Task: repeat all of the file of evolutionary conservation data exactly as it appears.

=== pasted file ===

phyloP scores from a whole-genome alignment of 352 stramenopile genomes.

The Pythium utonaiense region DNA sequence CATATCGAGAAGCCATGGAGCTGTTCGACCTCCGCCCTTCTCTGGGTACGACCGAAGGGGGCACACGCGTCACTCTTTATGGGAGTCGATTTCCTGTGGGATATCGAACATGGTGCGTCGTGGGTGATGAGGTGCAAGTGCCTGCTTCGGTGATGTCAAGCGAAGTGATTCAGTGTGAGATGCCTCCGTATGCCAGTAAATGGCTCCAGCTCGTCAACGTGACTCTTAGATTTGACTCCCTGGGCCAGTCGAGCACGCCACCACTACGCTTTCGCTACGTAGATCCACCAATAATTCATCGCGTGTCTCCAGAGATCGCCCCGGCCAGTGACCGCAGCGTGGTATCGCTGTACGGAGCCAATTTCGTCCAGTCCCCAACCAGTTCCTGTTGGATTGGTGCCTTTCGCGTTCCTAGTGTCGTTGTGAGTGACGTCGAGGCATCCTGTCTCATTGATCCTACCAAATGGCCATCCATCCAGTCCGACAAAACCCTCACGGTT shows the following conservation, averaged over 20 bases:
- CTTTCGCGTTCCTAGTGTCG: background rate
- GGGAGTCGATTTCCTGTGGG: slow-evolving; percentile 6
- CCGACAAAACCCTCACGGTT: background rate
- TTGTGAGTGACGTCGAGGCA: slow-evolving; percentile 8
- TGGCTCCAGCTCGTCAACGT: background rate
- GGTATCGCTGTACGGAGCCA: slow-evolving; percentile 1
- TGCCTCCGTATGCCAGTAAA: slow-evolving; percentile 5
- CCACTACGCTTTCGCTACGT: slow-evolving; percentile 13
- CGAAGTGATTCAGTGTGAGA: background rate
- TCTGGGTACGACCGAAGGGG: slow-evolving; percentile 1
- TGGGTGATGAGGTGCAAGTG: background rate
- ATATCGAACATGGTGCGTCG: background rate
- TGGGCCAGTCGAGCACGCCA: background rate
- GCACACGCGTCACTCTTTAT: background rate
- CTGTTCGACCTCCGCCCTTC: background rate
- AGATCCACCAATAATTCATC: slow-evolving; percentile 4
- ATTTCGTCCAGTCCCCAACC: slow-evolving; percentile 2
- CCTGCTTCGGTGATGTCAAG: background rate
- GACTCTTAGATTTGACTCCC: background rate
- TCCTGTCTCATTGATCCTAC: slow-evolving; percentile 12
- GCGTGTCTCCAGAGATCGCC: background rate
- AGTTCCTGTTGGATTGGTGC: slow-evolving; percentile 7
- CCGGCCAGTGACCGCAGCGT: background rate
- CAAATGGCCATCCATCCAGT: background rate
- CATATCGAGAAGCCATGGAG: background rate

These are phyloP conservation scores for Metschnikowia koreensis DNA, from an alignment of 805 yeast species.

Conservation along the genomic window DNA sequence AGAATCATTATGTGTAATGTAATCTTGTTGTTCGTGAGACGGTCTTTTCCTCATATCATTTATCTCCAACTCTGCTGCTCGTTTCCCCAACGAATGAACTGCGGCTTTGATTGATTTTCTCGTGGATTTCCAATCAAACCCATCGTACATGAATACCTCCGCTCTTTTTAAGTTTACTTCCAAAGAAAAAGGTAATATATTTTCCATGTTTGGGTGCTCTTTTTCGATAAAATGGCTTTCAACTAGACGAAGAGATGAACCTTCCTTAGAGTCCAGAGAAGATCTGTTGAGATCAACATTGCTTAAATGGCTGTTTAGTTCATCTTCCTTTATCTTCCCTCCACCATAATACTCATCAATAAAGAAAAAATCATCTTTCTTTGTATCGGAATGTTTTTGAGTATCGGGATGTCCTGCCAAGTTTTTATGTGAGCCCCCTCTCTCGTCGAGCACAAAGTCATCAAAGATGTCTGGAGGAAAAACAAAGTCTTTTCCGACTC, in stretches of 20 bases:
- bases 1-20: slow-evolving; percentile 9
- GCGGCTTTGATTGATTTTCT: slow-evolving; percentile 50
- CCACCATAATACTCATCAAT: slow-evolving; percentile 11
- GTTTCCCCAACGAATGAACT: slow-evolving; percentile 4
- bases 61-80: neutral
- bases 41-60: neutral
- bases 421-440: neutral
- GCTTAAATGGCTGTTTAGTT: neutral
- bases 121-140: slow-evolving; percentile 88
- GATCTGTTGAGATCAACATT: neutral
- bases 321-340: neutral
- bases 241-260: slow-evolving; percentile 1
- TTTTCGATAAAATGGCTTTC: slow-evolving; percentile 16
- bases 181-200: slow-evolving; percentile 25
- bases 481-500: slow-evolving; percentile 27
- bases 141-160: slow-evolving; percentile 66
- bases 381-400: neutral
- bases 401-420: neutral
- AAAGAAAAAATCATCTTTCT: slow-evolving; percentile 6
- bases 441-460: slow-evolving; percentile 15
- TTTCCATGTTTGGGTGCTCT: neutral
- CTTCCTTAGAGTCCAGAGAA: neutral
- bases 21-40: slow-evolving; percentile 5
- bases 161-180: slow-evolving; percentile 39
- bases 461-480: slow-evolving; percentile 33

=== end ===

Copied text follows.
phyloP scores from a whole-genome alignment of 352 stramenopile genomes.

The Pythium utonaiense region DNA sequence CATATCGAGAAGCCATGGAGCTGTTCGACCTCCGCCCTTCTCTGGGTACGACCGAAGGGGGCACACGCGTCACTCTTTATGGGAGTCGATTTCCTGTGGGATATCGAACATGGTGCGTCGTGGGTGATGAGGTGCAAGTGCCTGCTTCGGTGATGTCAAGCGAAGTGATTCAGTGTGAGATGCCTCCGTATGCCAGTAAATGGCTCCAGCTCGTCAACGTGACTCTTAGATTTGACTCCCTGGGCCAGTCGAGCACGCCACCACTACGCTTTCGCTACGTAGATCCACCAATAATTCATCGCGTGTCTCCAGAGATCGCCCCGGCCAGTGACCGCAGCGTGGTATCGCTGTACGGAGCCAATTTCGTCCAGTCCCCAACCAGTTCCTGTTGGATTGGTGCCTTTCGCGTTCCTAGTGTCGTTGTGAGTGACGTCGAGGCATCCTGTCTCATTGATCCTACCAAATGGCCATCCATCCAGTCCGACAAAACCCTCACGGTT shows the following conservation, averaged over 20 bases:
- CTTTCGCGTTCCTAGTGTCG: background rate
- GGGAGTCGATTTCCTGTGGG: slow-evolving; percentile 6
- CCGACAAAACCCTCACGGTT: background rate
- TTGTGAGTGACGTCGAGGCA: slow-evolving; percentile 8
- TGGCTCCAGCTCGTCAACGT: background rate
- GGTATCGCTGTACGGAGCCA: slow-evolving; percentile 1
- TGCCTCCGTATGCCAGTAAA: slow-evolving; percentile 5
- CCACTACGCTTTCGCTACGT: slow-evolving; percentile 13
- CGAAGTGATTCAGTGTGAGA: background rate
- TCTGGGTACGACCGAAGGGG: slow-evolving; percentile 1
- TGGGTGATGAGGTGCAAGTG: background rate
- ATATCGAACATGGTGCGTCG: background rate
- TGGGCCAGTCGAGCACGCCA: background rate
- GCACACGCGTCACTCTTTAT: background rate
- CTGTTCGACCTCCGCCCTTC: background rate
- AGATCCACCAATAATTCATC: slow-evolving; percentile 4
- ATTTCGTCCAGTCCCCAACC: slow-evolving; percentile 2
- CCTGCTTCGGTGATGTCAAG: background rate
- GACTCTTAGATTTGACTCCC: background rate
- TCCTGTCTCATTGATCCTAC: slow-evolving; percentile 12
- GCGTGTCTCCAGAGATCGCC: background rate
- AGTTCCTGTTGGATTGGTGC: slow-evolving; percentile 7
- CCGGCCAGTGACCGCAGCGT: background rate
- CAAATGGCCATCCATCCAGT: background rate
- CATATCGAGAAGCCATGGAG: background rate

These are phyloP conservation scores for Metschnikowia koreensis DNA, from an alignment of 805 yeast species.

Conservation along the genomic window DNA sequence AGAATCATTATGTGTAATGTAATCTTGTTGTTCGTGAGACGGTCTTTTCCTCATATCATTTATCTCCAACTCTGCTGCTCGTTTCCCCAACGAATGAACTGCGGCTTTGATTGATTTTCTCGTGGATTTCCAATCAAACCCATCGTACATGAATACCTCCGCTCTTTTTAAGTTTACTTCCAAAGAAAAAGGTAATATATTTTCCATGTTTGGGTGCTCTTTTTCGATAAAATGGCTTTCAACTAGACGAAGAGATGAACCTTCCTTAGAGTCCAGAGAAGATCTGTTGAGATCAACATTGCTTAAATGGCTGTTTAGTTCATCTTCCTTTATCTTCCCTCCACCATAATACTCATCAATAAAGAAAAAATCATCTTTCTTTGTATCGGAATGTTTTTGAGTATCGGGATGTCCTGCCAAGTTTTTATGTGAGCCCCCTCTCTCGTCGAGCACAAAGTCATCAAAGATGTCTGGAGGAAAAACAAAGTCTTTTCCGACTC, in stretches of 20 bases:
- bases 1-20: slow-evolving; percentile 9
- GCGGCTTTGATTGATTTTCT: slow-evolving; percentile 50
- CCACCATAATACTCATCAAT: slow-evolving; percentile 11
- GTTTCCCCAACGAATGAACT: slow-evolving; percentile 4
- bases 61-80: neutral
- bases 41-60: neutral
- bases 421-440: neutral
- GCTTAAATGGCTGTTTAGTT: neutral
- bases 121-140: slow-evolving; percentile 88
- GATCTGTTGAGATCAACATT: neutral
- bases 321-340: neutral
- bases 241-260: slow-evolving; percentile 1
- TTTTCGATAAAATGGCTTTC: slow-evolving; percentile 16
- bases 181-200: slow-evolving; percentile 25
- bases 481-500: slow-evolving; percentile 27
- bases 141-160: slow-evolving; percentile 66
- bases 381-400: neutral
- bases 401-420: neutral
- AAAGAAAAAATCATCTTTCT: slow-evolving; percentile 6
- bases 441-460: slow-evolving; percentile 15
- TTTCCATGTTTGGGTGCTCT: neutral
- CTTCCTTAGAGTCCAGAGAA: neutral
- bases 21-40: slow-evolving; percentile 5
- bases 161-180: slow-evolving; percentile 39
- bases 461-480: slow-evolving; percentile 33